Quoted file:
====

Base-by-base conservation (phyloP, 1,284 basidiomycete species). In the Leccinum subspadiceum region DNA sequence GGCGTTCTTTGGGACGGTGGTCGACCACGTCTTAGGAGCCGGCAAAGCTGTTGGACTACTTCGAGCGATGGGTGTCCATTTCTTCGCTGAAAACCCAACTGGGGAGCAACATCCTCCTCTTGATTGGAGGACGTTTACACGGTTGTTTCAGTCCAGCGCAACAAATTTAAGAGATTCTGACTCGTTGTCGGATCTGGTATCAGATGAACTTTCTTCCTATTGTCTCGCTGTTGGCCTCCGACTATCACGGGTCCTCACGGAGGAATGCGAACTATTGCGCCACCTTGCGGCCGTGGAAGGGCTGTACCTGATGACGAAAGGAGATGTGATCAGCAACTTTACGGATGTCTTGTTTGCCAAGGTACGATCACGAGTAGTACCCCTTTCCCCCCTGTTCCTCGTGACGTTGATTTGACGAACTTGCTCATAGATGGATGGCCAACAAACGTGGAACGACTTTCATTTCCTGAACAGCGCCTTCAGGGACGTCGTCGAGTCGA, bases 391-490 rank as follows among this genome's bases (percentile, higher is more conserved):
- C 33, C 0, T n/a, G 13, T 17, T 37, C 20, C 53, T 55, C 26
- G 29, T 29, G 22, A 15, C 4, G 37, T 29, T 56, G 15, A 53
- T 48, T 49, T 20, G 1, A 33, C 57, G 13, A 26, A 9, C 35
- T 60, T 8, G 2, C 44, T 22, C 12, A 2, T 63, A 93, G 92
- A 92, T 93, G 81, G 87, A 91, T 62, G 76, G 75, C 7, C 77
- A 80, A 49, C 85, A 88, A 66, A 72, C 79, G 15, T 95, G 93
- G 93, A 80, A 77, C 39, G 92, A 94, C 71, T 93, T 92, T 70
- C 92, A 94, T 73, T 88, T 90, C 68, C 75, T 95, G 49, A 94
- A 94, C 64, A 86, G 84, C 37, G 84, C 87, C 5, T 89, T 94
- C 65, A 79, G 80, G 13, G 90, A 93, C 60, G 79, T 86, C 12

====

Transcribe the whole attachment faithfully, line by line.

Base-by-base conservation (phyloP, 1,284 basidiomycete species). In the Leccinum subspadiceum region DNA sequence GGCGTTCTTTGGGACGGTGGTCGACCACGTCTTAGGAGCCGGCAAAGCTGTTGGACTACTTCGAGCGATGGGTGTCCATTTCTTCGCTGAAAACCCAACTGGGGAGCAACATCCTCCTCTTGATTGGAGGACGTTTACACGGTTGTTTCAGTCCAGCGCAACAAATTTAAGAGATTCTGACTCGTTGTCGGATCTGGTATCAGATGAACTTTCTTCCTATTGTCTCGCTGTTGGCCTCCGACTATCACGGGTCCTCACGGAGGAATGCGAACTATTGCGCCACCTTGCGGCCGTGGAAGGGCTGTACCTGATGACGAAAGGAGATGTGATCAGCAACTTTACGGATGTCTTGTTTGCCAAGGTACGATCACGAGTAGTACCCCTTTCCCCCCTGTTCCTCGTGACGTTGATTTGACGAACTTGCTCATAGATGGATGGCCAACAAACGTGGAACGACTTTCATTTCCTGAACAGCGCCTTCAGGGACGTCGTCGAGTCGA, bases 391-490 rank as follows among this genome's bases (percentile, higher is more conserved):
- C 33, C 0, T n/a, G 13, T 17, T 37, C 20, C 53, T 55, C 26
- G 29, T 29, G 22, A 15, C 4, G 37, T 29, T 56, G 15, A 53
- T 48, T 49, T 20, G 1, A 33, C 57, G 13, A 26, A 9, C 35
- T 60, T 8, G 2, C 44, T 22, C 12, A 2, T 63, A 93, G 92
- A 92, T 93, G 81, G 87, A 91, T 62, G 76, G 75, C 7, C 77
- A 80, A 49, C 85, A 88, A 66, A 72, C 79, G 15, T 95, G 93
- G 93, A 80, A 77, C 39, G 92, A 94, C 71, T 93, T 92, T 70
- C 92, A 94, T 73, T 88, T 90, C 68, C 75, T 95, G 49, A 94
- A 94, C 64, A 86, G 84, C 37, G 84, C 87, C 5, T 89, T 94
- C 65, A 79, G 80, G 13, G 90, A 93, C 60, G 79, T 86, C 12